Nevada fans upbeat despite squeaker loss
December 31, 2006
BOISE, Idaho – Northern Nevada fans said Boise was the perfect place for spending New Year’s Eve.
Thousands of fans attended Sunday’s 10th annual MPC Computers Bowl, and most were satisfied with the Wolf Pack football team’s performance against the University of Miami – even though Nevada lost a heartbreaker, 21-20.
Many Wolf Pack fans corralled the lower concourse sections on the east side of Bronco Stadium, some waving blue flags with an “N” monogram. Others had tickets on the west side among many Miami fans.
“I am loving the heck out of this,” said Bob Murdock, of Carson City.
Murdock, his wife, Mary Alive, and several friends traveled to Boise on Saturday to see Nevada play in its second bowl game. The temperature was below freezing, and the Carson City contingent wrapped itself up warmly in Wolf Pack jackets and ski caps.
“I’m really excited the Pack hung in there with Miami,” said Terry Hubert, of Carson City. “I’m impressed with their performance.
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This wasn’t Hubert’s first bowl game involving a Nevada football team.
“I saw the Pack beat Toledo many years ago at the Las Vegas Bowl,” he said.
Martha Keating couldn’t stop smiling.
“We think (the bowl game) is wonderful and close. This is a great way to spend New Year’s Eve,” she said.
Dr. Milton Glick, president of the University of Nevada, Reno, attended the game with his wife. They had flown to Boise after watching the men’s basketball team defeat Gonzaga on Saturday.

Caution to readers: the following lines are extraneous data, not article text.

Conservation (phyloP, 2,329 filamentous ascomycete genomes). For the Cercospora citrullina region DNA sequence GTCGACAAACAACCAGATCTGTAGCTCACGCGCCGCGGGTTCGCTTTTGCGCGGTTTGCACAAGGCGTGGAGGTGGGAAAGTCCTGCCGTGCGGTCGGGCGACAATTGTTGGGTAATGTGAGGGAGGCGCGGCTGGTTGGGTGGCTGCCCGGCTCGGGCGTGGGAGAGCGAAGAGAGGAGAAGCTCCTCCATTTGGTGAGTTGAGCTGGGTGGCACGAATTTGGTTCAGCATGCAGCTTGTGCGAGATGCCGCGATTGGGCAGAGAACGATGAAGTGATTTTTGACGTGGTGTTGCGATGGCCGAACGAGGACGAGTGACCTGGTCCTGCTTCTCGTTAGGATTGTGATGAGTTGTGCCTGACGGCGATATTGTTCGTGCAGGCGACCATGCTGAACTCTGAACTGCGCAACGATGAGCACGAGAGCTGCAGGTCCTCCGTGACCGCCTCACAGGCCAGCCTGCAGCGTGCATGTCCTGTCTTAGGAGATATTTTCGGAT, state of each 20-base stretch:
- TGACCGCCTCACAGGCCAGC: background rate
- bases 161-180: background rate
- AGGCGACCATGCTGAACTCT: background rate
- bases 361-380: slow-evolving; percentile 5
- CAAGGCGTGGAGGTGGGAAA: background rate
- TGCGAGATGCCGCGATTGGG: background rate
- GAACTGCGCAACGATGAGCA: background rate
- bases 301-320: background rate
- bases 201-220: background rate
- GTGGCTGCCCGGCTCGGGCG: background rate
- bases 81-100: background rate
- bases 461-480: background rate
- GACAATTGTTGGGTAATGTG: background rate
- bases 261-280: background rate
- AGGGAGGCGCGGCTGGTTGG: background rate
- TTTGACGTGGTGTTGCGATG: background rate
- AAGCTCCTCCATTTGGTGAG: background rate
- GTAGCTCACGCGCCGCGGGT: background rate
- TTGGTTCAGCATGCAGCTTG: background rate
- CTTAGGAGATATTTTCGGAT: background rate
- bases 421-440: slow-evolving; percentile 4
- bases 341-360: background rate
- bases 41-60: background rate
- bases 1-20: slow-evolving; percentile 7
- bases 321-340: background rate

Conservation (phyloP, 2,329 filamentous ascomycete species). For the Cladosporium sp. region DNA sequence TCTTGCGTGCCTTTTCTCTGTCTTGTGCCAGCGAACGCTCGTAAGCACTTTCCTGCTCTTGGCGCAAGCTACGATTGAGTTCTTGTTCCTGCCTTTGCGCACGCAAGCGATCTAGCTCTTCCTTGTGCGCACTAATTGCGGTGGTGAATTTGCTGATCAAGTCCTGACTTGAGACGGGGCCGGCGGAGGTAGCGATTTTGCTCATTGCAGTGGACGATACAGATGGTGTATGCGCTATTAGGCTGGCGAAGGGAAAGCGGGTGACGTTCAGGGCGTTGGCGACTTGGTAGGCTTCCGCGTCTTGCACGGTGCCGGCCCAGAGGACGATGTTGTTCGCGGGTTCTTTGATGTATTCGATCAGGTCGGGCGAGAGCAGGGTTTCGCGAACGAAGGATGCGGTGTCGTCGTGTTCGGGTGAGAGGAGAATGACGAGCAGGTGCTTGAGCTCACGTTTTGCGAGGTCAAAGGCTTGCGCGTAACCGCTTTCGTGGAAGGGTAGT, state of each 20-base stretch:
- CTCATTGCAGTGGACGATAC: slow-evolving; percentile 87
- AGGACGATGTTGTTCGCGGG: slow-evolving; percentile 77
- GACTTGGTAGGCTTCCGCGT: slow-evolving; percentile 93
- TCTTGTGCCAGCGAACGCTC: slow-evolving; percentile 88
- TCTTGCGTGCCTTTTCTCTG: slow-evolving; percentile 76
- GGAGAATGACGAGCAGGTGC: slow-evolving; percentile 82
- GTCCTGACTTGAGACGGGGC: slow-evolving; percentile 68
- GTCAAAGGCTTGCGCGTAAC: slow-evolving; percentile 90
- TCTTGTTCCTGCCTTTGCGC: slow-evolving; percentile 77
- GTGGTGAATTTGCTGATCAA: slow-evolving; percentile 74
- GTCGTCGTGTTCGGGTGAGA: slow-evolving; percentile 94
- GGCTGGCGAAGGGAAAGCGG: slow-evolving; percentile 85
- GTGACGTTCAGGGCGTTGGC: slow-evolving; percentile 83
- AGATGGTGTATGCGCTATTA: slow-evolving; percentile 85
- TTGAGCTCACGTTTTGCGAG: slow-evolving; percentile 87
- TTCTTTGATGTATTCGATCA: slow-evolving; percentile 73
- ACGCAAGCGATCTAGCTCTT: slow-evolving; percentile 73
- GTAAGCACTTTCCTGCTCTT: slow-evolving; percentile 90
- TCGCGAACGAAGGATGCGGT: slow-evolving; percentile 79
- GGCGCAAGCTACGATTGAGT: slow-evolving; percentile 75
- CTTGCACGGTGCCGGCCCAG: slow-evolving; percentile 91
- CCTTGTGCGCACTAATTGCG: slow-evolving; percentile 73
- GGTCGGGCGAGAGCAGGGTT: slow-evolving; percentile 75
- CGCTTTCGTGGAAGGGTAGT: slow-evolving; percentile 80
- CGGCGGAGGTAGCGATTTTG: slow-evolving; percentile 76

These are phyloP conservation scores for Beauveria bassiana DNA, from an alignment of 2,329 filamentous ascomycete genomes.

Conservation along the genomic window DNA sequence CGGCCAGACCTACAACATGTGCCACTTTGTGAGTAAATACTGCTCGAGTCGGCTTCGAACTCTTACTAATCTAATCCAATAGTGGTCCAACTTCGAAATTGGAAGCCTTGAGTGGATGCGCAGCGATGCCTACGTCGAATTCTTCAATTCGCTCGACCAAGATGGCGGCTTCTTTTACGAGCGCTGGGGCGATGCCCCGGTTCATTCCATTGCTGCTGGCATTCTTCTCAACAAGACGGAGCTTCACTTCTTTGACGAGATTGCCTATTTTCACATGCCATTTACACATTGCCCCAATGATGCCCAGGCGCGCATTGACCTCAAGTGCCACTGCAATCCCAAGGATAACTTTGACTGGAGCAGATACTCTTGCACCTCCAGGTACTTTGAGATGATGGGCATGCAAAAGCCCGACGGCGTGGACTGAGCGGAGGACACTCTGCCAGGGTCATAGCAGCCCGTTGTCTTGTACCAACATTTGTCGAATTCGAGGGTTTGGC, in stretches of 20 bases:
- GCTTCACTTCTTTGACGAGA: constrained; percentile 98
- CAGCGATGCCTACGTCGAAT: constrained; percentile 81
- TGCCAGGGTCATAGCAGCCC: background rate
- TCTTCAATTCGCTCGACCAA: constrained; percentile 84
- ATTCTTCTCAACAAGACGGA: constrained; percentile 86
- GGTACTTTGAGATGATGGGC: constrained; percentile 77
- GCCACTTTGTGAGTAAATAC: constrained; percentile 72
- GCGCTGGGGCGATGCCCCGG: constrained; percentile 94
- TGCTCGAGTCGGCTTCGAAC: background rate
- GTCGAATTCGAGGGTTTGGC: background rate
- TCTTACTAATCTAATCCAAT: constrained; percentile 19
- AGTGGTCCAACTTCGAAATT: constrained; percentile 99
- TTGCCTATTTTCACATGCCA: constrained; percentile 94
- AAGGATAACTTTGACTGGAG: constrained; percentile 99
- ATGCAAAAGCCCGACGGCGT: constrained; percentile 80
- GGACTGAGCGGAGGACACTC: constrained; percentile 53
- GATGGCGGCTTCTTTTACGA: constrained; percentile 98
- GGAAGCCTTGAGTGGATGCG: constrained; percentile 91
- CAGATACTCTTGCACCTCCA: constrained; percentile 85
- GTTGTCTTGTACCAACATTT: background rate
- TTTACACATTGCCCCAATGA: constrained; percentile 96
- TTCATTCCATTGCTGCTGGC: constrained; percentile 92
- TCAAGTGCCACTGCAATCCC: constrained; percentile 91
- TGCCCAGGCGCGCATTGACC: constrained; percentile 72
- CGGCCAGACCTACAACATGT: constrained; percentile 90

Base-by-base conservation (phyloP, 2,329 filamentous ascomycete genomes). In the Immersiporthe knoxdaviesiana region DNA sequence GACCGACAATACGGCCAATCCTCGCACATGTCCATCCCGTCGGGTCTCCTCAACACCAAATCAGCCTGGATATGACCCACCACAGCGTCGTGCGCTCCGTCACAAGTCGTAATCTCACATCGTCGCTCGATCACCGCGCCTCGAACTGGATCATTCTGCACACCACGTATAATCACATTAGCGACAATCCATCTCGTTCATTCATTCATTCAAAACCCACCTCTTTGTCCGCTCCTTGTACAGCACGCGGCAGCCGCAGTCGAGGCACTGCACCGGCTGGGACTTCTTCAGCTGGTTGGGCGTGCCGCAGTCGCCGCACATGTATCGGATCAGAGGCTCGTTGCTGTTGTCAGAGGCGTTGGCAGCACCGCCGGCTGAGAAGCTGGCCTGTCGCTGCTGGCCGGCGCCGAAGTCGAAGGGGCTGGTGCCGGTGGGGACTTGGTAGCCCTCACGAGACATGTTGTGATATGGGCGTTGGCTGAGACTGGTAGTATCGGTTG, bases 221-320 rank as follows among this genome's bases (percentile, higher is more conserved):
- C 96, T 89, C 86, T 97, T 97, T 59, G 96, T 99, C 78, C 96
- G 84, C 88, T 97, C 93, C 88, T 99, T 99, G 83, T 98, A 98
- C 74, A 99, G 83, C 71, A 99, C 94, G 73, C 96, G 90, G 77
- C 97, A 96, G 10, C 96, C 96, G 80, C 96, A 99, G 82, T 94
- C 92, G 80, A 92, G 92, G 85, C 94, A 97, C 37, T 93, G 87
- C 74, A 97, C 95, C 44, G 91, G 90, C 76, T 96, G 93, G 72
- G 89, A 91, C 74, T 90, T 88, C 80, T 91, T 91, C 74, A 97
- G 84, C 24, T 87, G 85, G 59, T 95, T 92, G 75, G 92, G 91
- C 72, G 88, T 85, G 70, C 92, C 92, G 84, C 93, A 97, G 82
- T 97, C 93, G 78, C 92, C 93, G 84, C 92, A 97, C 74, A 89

“It’s great. Remember, we had 2,000 fans in Seattle and just as many if not more here. Fans make a lot of difference,” Glick said.
Glick said the Nevada fans were very supportive.
“We’re better than the Miami fans,” he said with a grin.
Glick said he was also impressed with the Boise fans who cheered for the Wolf Pack and the overall crowd. An announced crowd of more than 28,000 packed the stadium, one of the largest crowds to watch a bowl game in Boise.
“We had the largest non-Boise State participation in the history of this ball game,” said Larry Maneely, an officer with the Sports Humanitarian Hall of Fame.
When a few snowflakes fell in the first half, Incline Village resident Jerry Enneking said he felt at home.
Except for a few defensive lapses, Enneking said the Wolf Pack played well.
“It’s great up here,” Enneking said, adding that Nevada had great support from the Boise fans.
Many fans from Fallon made the six-hour car trip to Boise to support the Wolf Pack and 2005 Churchill County High School grad Josh Mauga, a linebacker for Nevada.
“It’s been fun, a great experience watching two schools from different parts of the country going at each another,” said Fallon senior Joe Leon.
Leon, whose parents are from Miami, said he was supporting both teams and Mauga. Leon showed his support by wearing two T-shirts, each representing one of the teams. He wore his Block F lettermen’s on top.
John Nunn, of Reno, grew up in Fallon.
“We came down from Seattle to see this game. We were hoping Nevada would keep its momentum,” he said.
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